“Now the party is getting transformed into a party that no longer features all the issues that are important for this country,” Mesežnikov said.

Political scientist Miroslav Kusý suggested that certain disintegration started within the party already after the fall of the Iveta Radičová government, which to a certain degree was caused by the leadership of the party itself.

“Radičová found herself in a not enviable situation when not only part of the ruling coalition failed to support her but she lacked support also from her own party,” he said.

According to Kusý, the party has never drawn serious consequences from the 2012 election debacle and thus the gradual disintegration of the party continues.

Radičová, the most popular figure of the right wing, delivered her letter of resignation to the SDKÚ in May 2012, just two weeks before a crucial party congress. She had long pledged to leave politics after the fall of her centre-right government in October 2011.

Observers suggested that behind the election failure of the SDKÚ, once the pre-eminent force on the centre-right, was its failure to respond to the discourse around the Gorilla file, and that its election campaign messages completely failed to match what was in fact the major topic of public debate.

Pressure mounted on former SDKÚ chairman Mikuláš Dzurinda in the weeks before the election to withdraw from the top spot on the SDKÚ candidate list, which allowed Žitňanská to announce that she would seek the chairmanship after the elections, providing she received enough preferential votes. She ultimately received 103,517 preferential votes, almost four times more than Dzurinda’s 27,242. Nevertheless, Frešo, who also serves as president of the Bratislava Self-Governing Region, won the vote in May. The party has since then been racked by internal disagreements over its future direction.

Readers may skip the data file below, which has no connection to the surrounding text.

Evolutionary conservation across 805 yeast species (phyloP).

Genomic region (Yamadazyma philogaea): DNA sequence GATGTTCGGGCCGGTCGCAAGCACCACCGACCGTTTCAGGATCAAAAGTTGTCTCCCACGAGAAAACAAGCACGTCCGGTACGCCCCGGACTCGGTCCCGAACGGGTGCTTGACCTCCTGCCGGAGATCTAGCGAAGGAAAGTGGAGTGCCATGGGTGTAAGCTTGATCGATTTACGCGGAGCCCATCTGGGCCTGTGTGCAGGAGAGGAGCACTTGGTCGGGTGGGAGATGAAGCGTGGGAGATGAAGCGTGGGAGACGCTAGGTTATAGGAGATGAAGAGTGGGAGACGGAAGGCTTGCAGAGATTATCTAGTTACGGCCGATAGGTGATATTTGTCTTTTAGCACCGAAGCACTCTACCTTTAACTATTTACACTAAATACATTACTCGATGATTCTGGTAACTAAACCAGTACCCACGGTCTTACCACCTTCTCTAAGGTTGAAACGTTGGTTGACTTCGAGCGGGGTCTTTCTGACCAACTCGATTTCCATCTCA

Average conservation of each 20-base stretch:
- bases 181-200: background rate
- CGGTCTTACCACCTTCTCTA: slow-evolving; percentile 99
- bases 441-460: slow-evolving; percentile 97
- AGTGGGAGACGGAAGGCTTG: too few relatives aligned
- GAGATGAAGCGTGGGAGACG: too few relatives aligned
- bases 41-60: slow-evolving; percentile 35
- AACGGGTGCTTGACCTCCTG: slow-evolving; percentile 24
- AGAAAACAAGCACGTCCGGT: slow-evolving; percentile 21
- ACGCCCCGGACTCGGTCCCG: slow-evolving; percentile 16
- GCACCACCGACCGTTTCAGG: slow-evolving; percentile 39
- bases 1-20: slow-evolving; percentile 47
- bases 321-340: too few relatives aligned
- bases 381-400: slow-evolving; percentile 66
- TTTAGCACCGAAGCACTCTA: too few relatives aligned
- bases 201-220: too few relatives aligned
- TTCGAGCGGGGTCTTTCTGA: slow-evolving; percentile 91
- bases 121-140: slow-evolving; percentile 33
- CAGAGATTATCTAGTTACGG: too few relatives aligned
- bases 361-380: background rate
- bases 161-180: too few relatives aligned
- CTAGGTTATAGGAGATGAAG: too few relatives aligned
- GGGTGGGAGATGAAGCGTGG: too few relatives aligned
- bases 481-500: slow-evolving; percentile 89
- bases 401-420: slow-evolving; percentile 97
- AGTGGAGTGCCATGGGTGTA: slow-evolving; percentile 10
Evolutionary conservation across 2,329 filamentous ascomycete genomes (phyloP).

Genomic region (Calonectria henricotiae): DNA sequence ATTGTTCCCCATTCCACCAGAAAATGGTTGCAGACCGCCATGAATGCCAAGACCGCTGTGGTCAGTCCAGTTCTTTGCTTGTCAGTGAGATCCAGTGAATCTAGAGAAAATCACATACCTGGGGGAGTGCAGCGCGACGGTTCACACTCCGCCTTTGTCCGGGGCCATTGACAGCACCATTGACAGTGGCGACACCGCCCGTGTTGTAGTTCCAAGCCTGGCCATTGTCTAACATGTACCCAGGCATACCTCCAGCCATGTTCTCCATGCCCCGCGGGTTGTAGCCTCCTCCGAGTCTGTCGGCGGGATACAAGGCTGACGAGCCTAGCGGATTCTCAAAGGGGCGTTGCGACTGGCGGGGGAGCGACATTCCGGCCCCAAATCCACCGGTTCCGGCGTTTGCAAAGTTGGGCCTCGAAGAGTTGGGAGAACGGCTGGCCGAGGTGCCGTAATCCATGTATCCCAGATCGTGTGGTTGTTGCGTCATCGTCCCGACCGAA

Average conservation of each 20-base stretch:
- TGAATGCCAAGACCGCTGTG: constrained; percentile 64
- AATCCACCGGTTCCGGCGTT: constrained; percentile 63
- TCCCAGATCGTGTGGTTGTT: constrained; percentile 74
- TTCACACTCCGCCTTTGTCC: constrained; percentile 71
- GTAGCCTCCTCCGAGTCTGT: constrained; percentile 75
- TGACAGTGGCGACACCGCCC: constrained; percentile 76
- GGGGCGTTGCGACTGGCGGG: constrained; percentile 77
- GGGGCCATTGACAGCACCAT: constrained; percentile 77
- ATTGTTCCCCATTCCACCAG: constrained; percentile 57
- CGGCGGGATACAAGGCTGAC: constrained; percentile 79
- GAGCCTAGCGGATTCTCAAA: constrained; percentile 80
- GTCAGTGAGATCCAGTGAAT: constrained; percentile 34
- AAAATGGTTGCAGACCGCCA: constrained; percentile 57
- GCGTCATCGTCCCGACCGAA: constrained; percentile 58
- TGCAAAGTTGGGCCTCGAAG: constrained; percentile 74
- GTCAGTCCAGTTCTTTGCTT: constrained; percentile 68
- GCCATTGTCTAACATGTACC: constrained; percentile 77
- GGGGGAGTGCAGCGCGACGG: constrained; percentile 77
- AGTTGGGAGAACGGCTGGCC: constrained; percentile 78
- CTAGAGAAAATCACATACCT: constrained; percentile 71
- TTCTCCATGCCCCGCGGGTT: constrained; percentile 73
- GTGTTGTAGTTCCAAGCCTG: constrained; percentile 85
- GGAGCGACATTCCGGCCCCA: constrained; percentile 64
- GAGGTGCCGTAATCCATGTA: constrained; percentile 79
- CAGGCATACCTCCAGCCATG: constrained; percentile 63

What next?

The MPs who left the party do not as yet plan to join any other party, with Žitňanská explaining that she needs time to decide on her next move. She also excluded the option of establishing a new party.

Mesežnikov does not assume that the renegades would join, for example, Daniel Lipšic’s NOVA party. He said no matter the direction they go, any new group they join must have a consistent program. He does not believe this to be the case with NOVA.

“There are conservatives and liberals there, and I do not know whether it is good to avoid taking joint stands. This might be a problem for the SDKÚ renegades,” he said.

Kusý assumes that further members might quit the SDKÚ suggesting that “people who have some political ambitions feel that they cannot fulfil these within the SDKÚ. They will look for opportunities elsewhere”. He sees SDKÚ’s future prospects as bleak.

“There is no one who would be dragging the party, personalities who would be giving a kind of scale to the party in the future,” he said.

According to Kusý, fragmentation of right wing parties is likely to continue. Both KDH and the SDKÚ have been unable to gain their footing since their 2012 election failure, he said.

Michaela Terenzani and Radka Minarechová contributed to this report